The rumors were true: Rock icon Bruce Springsteen was in Nebraska to shoot part of a Super Bowl commercial for Jeep.
The ad, called "The Middle," focuses on a chapel in Lebanon, Kansas, the geographic center of the lower 48 states.
While Nebraska is not mentioned, reports say the ad was shot over five days in Nebraska, Kansas and Colorado. Several social media posts last weekend said Springsteen landed in a private jet at Hastings and was seen driving an SUV in south-central Nebraska.
One report said a crew shot a scene at the Republican River bridge south of Red Cloud, so Nebraskans should keep their eyes peeled in the second half of the Super Bowl for that view and any other glimpses of familiar scenes.
"It's no secret: The middle has been a hard place to get to lately, between red and blue; between servant and citizen; between our freedom and our fear," Springsteen says during a nearly 2-minute soliloquy.
"We just have to remember the very soil we stand on is common ground," he says.
"There's hope on the road up ahead," he concludes before the ad's kicker, "To the ReUnited States of America," appears on the screen.
Springsteen famously resists product endorsements — while Jeep's manufacturer, now called Stellantis, is famous for dramatic Super Bowl ads. In 2011, the company that then was Fiat-Chrysler after emerging from bankruptcy featured Eminem in "Born of Fire," an homage to Detroit and American manufacturing. The next year, the company's ad starred Clint Eastwood.
Springsteen, according to CNBC, refused an offer from Chrysler to use “Born in the U.S.A.” in the 1980s. Olivier François, the company's longtime marketing chief, has long wanted Springsteen to appear in an ad.
“Olivier François and I have been discussing ideas for the last 10 years,” Springsteen manager Jon Landau said in a statement, “and when he showed us the outline for ‘The Middle,’ our immediate reaction was, ‘Let’s do it.’ ” Springsteen didn’t decide to do the ad until last month, which meant production was unusually quick, according to Variety.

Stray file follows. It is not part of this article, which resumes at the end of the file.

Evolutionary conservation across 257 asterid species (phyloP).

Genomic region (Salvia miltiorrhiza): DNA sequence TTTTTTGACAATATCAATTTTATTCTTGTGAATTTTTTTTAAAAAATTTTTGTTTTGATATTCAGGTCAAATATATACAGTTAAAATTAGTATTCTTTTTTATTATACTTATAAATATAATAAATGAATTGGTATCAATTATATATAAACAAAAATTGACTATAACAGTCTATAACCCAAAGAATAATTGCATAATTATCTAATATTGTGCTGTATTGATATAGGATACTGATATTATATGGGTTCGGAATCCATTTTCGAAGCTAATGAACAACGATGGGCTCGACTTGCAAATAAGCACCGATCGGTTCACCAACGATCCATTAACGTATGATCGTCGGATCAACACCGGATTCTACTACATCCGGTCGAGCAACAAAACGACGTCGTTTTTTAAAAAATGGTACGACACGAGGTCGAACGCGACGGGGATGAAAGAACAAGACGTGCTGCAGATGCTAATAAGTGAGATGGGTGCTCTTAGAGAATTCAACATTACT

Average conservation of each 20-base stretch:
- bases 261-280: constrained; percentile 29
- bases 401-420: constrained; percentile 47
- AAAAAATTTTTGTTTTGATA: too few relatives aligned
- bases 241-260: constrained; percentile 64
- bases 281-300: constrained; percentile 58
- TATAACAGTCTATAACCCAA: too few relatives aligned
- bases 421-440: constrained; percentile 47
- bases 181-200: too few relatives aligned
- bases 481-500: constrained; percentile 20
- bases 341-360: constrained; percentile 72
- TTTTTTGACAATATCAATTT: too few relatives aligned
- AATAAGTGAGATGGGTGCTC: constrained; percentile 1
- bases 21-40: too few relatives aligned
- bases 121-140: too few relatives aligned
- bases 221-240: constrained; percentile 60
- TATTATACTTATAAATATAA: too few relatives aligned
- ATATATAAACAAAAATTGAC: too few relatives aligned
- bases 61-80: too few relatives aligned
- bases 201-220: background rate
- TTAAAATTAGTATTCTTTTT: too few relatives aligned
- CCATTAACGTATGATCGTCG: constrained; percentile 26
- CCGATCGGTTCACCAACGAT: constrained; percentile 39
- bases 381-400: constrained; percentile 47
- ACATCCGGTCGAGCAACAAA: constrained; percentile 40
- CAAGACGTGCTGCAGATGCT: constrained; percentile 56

The ad is about Americana more than Jeeps. The only vehicles shown are a 1980 Jeep CJ-5 and a 1965 Willys Jeep CJ-5 — ancestors to the current Jeep Wrangler.
20 THINGS FAMOUS PEOPLE SAY ABOUT NEBRASKA
"I'll never lose my roots. I think I'm too close to my family for that. I still make my trip back to Nebraska every year, and I still love going back to Texas where I grew up, as well. I've just kind of had to mature a little bit more and get used to a little bit different style of life."
-- Tennis player Andy Roddick
"I had a tremendous time shooting in Nebraska. I like that state a lot, all over it."
-- Actor Sean Penn
Larry the Cable Guy
“I couldn’t be prouder of my state. When I grew up there, it was the greatest time in my life. I’ll always try to mention my home state.”
-- Dan Whitney, aka Larry the Cable Guy
"You appreciate Nebraska when you have left it, and you suddenly get a yearning for the Sandhills, your old neighborhood."
-- Comedian Dick Cavett
"If we wanted a model of how sports should be, you go to Nebraska and experience that. If you love sports, if you love college football, go to Nebraska, make an effort to go to Nebraska and watch a game."
-- Merril Hoge, former NFL player and ESPN analyst
"Like a restless kid from a small town, Lincoln wants to prove to you that it’s not a hick. All the same, the country comforts of its steakhouses and honky-tonks make you want to put your arms around it as though it were a big, shaggy sheepdog."
-- Author and columnist Meghan Daum
"I have a simple rule: when I'm on TV, I'm not talking to just my anchor or my colleague on my right. I'm talking to America. I look into the lens, and in my head, I'm talking to somebody in Nebraska. Why Nebraska? Why the Cornhusker State? I have no idea. But it feels like it's a good place to talk to people."
-- Political analyst Donna Brazile
"My mom is painfully sweet; she's from Nebraska."
-- Actress Gabrielle Union
"The openness of rural Nebraska certainly influenced me. That openness, in a way, fosters the imagination. But growing up, Lincoln wasn't a small town. It was a college town. It had record stores and was a liberal place."
-- Musician Matthew Sweet
"I still can't shake the Nebraska off of me."
-- Actor Andrew Rannells
"Yes, my fellow citizens, despite what the original Constitution of the United States says about the qualifications for statehood and the guarantee of representation in Congress, by every measure that truly matters in America (bigness, crowdedness, awesomeness, Texasness), Nebraska doesn't deserve its star on the American flag."
-- Writer/producer Kevin Bleyer
"I find Ugg boots really comforting... Because they remind me that we live in a place you can still get away with, even get excited by, Ugg boots. In fashionable places, you have to pretend that you're over them, or that you've always hated them. But in Nebraska, you can still be happy about new Ugg boots. That's nice. There's no end to the innocence."
-- Rainbow Rowell
“This is my first time (in Nebraska), and I’ve documented it very well into my journal. I’m happy to be here.”
-- Karl-Anthony Towns, NBA player
"My dad grew up in western Nebraska. I'd visit all the time as a kid, and it's very much like the Wild West. It felt to me like a cowboy movie. Stuff like that made me become this dreamer at a young age."
- Kevin Morby, singer